The fresh scars of 9-11 enshrouded the World Series. Security at both ballparks—particularly at Yankee Stadium, just nine miles from Ground Zero—was intense; all nearby air traffic, including the blimp hired for network TV aerials, was banned; and in an utterly emotional tribute, the tattered American flag that survived the collapse of the World Trade Center was flown at Yankee Stadium.
Adopted as sentimental Series favorites, the Yankees ran into trouble right away in the first two games at Phoenix. Schilling allowed just a run on three hits over seven innings in Game One, and Johnson threw a three-hit shutout in Game Two; the Diamondbacks rolled in both games, 9-1 and 4-0. Finally, the other Arizona starters became inspired. Brian Anderson and Miguel Batista pitched wonderfully for the Diamondbacks in, respectively, Games Three and Five, and sandwiched in between them was Schilling, who produced a virtual clone of his Game One start in Game Four. But the Diamondbacks lost all three games—the last two when closer Byung-Hyun Kim gave up, on consecutive nights, two-run, two-out, game-tying homersSome folks sarcastically nicknamed the Korean-born Diamondback “Hung One Kim” in quick retrospect. in the ninth that set up Yankee wins in extra innings.
After scoring just six runs in their three losses at New York, Diamondback bats came roaring back to life for Johnson with a 15-2, Game Six rout of the Yankees at Phoenix. But Arizona manager Bob Brenly was criticized for not preserving Johnson for possible Game Seven relief by leaving the Big Unit in for seven innings—when he could have been removed after five with a 14-0 lead.
In a fantastic winner-take-all matchup at Bank One Ballpark, Schilling and Roger Clemens dueled into the seventh tied at 1-1, but up-and-coming second baseman Alfonso Soriano homered to lead off the eighth, unlocking the tie and knocking out Schilling.
Holding the 2-1 lead to the ninth, the Yankees brought in their deal-sealer: Mariano Rivera. The Panamanian-born Yankee closer had been all but automatic throughout his postseason career to date with a 0.70 ERA. But in his bid to garner the Yankees their fourth straight World Series title to rival the Yankees of the late 1930s and early 1950s, Rivera became uncharacteristically unglued. He strengthened a desperate Arizona rally by throwing wild past second base on an attempted force play, then plunked Craig CounsellThis was the second Series-winning rally for Counsell; he scored the decisive tally for Florida in Game Seven of the 1997 Fall Classic. in a moment that ultimately led to a tie game and a bases-loaded situation for Luis Gonzalez. The 57-homer man ended the season not with a blast but with a bloop, a broken-bat job that barely cleared the infield behind second and fell in between pinstriped defenders to score the Series-winning tally.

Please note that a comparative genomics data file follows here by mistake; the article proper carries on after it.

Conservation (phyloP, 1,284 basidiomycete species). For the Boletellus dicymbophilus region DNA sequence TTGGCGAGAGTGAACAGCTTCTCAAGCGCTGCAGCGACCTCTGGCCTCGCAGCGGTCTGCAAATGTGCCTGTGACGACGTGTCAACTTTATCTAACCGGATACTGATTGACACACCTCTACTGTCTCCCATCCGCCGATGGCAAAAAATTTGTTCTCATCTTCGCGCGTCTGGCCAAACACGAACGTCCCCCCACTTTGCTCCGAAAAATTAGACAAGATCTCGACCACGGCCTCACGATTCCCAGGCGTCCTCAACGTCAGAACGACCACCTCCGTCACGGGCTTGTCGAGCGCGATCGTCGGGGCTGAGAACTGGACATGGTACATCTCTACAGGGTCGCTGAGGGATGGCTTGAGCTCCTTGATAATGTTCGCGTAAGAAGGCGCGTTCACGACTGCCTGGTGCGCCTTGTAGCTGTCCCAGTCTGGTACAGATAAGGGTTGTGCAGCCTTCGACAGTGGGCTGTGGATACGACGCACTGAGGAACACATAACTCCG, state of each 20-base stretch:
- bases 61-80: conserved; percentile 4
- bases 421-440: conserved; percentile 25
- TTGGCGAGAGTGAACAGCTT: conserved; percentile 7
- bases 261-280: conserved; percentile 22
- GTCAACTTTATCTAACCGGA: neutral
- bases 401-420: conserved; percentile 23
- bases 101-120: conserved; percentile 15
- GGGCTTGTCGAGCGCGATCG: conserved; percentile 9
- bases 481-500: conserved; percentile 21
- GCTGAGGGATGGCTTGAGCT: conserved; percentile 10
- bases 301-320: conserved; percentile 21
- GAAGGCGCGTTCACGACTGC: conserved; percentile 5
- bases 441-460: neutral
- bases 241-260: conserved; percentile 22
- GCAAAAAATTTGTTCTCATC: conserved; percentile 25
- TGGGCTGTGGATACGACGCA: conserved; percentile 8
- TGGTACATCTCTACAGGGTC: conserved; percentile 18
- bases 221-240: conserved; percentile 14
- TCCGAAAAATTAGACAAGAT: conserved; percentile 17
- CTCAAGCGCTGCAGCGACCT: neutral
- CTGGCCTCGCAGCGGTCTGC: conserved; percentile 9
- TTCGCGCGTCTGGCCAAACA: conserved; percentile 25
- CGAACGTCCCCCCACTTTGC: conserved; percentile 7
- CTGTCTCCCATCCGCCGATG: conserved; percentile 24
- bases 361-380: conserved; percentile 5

Game Seven’s winning pitcher: Randy Johnson. There was enough gas left in him after all, retiring all four Yankee batters he faced at the end to keep the game close.
Jerry Colangelo not only savored the moment of triumph but also the added $16 million the postseason brought into his team’s coffers. Perhaps Colangelo could pay off some debts or keep an all-star or two with the money. Whatever the amount, no dollar figure could equate the priceless feeling of conquering baseball’s top prize when other newborn owners would have been content just to field a team.
Forward to 2002: The Wild, Wild Card West The red-hot Anaheim Angels—riding high on the back of their "Rally Monkey"—attempt to overcome Barry Bonds and the San Francisco Giants.
Back to 2000: New York, New York The first Subway Series in 44 years is spiced with antagonism thanks to an ongoing feud between Roger Clemens and Mike Piazza.
The 2000s Page: Driven Deep to Disgrace The new century gives Major League Baseball a decidedly more international flavor with a healthy rise in foreign-born talent—but a disturbing pall is cast over the sport as one megastar after another is exposed for using steroids.